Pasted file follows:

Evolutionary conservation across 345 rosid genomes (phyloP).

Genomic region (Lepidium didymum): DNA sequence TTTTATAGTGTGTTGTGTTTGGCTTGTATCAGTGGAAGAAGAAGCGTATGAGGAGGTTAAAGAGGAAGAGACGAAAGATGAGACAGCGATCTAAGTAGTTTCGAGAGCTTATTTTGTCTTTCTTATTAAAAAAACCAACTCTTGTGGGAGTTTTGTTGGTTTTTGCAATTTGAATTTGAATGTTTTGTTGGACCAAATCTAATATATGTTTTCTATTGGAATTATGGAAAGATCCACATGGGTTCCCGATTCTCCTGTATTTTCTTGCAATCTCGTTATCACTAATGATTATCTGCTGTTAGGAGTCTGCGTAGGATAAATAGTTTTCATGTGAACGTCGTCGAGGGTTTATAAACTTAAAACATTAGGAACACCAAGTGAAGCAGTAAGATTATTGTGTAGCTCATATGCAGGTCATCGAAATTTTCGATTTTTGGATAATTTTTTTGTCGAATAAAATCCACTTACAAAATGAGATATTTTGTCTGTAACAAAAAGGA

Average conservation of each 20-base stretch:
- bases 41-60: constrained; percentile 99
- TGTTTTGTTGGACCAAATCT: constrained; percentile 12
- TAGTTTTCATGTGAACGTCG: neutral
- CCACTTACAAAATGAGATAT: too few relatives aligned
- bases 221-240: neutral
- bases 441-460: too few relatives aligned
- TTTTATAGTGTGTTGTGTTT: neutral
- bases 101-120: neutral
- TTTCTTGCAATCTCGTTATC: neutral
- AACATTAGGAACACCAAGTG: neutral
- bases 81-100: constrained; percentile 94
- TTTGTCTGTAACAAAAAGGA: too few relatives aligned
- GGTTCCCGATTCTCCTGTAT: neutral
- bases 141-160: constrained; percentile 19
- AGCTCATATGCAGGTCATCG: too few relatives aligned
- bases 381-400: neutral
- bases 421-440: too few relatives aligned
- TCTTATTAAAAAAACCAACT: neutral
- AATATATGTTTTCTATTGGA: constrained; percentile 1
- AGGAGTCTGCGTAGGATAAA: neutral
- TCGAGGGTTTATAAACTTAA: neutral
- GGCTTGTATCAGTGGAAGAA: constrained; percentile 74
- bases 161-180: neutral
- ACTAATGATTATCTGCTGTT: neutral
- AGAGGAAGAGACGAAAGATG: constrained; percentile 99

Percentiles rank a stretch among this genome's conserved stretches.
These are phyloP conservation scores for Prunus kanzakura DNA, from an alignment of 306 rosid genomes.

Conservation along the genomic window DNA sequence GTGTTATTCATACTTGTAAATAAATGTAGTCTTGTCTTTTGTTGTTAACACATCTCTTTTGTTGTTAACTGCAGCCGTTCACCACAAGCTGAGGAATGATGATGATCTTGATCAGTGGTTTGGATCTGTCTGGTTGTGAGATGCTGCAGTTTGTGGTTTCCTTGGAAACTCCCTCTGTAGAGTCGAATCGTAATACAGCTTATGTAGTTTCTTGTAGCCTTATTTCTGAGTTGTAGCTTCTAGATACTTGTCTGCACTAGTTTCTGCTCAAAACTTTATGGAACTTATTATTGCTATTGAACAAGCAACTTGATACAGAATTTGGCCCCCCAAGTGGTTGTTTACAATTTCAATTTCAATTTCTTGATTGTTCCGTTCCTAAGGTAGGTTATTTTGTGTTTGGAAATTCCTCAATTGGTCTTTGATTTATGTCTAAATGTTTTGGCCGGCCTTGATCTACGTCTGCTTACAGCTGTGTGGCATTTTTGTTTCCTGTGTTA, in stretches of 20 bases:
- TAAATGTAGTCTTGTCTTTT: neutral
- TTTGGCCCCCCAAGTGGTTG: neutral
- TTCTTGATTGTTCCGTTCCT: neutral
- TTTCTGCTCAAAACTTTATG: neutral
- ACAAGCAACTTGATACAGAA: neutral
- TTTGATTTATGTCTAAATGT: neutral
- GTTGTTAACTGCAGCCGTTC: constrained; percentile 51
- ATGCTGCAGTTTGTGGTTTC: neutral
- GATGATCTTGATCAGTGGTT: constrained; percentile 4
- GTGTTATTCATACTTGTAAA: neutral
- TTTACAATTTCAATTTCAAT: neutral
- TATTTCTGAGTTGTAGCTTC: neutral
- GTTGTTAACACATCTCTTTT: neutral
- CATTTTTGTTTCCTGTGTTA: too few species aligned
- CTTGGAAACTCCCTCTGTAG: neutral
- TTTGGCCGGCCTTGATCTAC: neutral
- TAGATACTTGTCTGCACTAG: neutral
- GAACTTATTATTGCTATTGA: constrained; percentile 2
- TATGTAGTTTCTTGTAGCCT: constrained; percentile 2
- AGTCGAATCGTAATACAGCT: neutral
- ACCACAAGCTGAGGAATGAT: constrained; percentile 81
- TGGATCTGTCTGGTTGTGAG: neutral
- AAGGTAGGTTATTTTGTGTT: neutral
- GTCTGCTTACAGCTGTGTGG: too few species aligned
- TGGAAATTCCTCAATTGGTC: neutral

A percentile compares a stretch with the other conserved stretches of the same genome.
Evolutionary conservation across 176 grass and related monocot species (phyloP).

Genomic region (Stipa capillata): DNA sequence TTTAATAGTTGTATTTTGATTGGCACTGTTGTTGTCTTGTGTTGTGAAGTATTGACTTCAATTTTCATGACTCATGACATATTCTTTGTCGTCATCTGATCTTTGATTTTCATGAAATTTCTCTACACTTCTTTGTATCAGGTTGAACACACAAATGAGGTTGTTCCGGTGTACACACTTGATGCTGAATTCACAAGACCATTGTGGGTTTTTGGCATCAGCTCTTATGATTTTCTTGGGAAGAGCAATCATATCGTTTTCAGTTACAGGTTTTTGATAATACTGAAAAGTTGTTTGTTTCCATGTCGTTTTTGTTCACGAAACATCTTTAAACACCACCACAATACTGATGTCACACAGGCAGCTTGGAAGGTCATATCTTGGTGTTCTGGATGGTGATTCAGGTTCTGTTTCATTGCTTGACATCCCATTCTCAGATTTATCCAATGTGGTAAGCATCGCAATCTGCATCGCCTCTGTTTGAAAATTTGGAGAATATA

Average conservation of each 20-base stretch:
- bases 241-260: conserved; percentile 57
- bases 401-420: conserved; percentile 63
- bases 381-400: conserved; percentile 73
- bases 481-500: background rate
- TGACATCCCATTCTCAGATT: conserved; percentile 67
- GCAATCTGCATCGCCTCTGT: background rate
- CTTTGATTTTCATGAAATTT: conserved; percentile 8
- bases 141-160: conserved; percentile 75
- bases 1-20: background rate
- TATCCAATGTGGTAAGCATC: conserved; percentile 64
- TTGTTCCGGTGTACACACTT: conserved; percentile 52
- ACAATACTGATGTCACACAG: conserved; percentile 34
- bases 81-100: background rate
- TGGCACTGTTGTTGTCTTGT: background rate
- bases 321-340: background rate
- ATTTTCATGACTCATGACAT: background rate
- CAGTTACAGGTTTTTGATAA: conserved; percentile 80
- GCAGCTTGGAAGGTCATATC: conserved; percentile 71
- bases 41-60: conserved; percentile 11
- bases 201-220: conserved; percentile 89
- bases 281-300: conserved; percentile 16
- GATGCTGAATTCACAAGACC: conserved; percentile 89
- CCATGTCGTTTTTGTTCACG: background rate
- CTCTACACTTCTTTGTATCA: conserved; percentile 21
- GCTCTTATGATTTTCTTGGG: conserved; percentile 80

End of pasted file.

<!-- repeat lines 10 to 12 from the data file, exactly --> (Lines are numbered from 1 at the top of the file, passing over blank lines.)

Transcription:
- TTTTATAGTGTGTTGTGTTT: neutral
- bases 101-120: neutral
- TTTCTTGCAATCTCGTTATC: neutral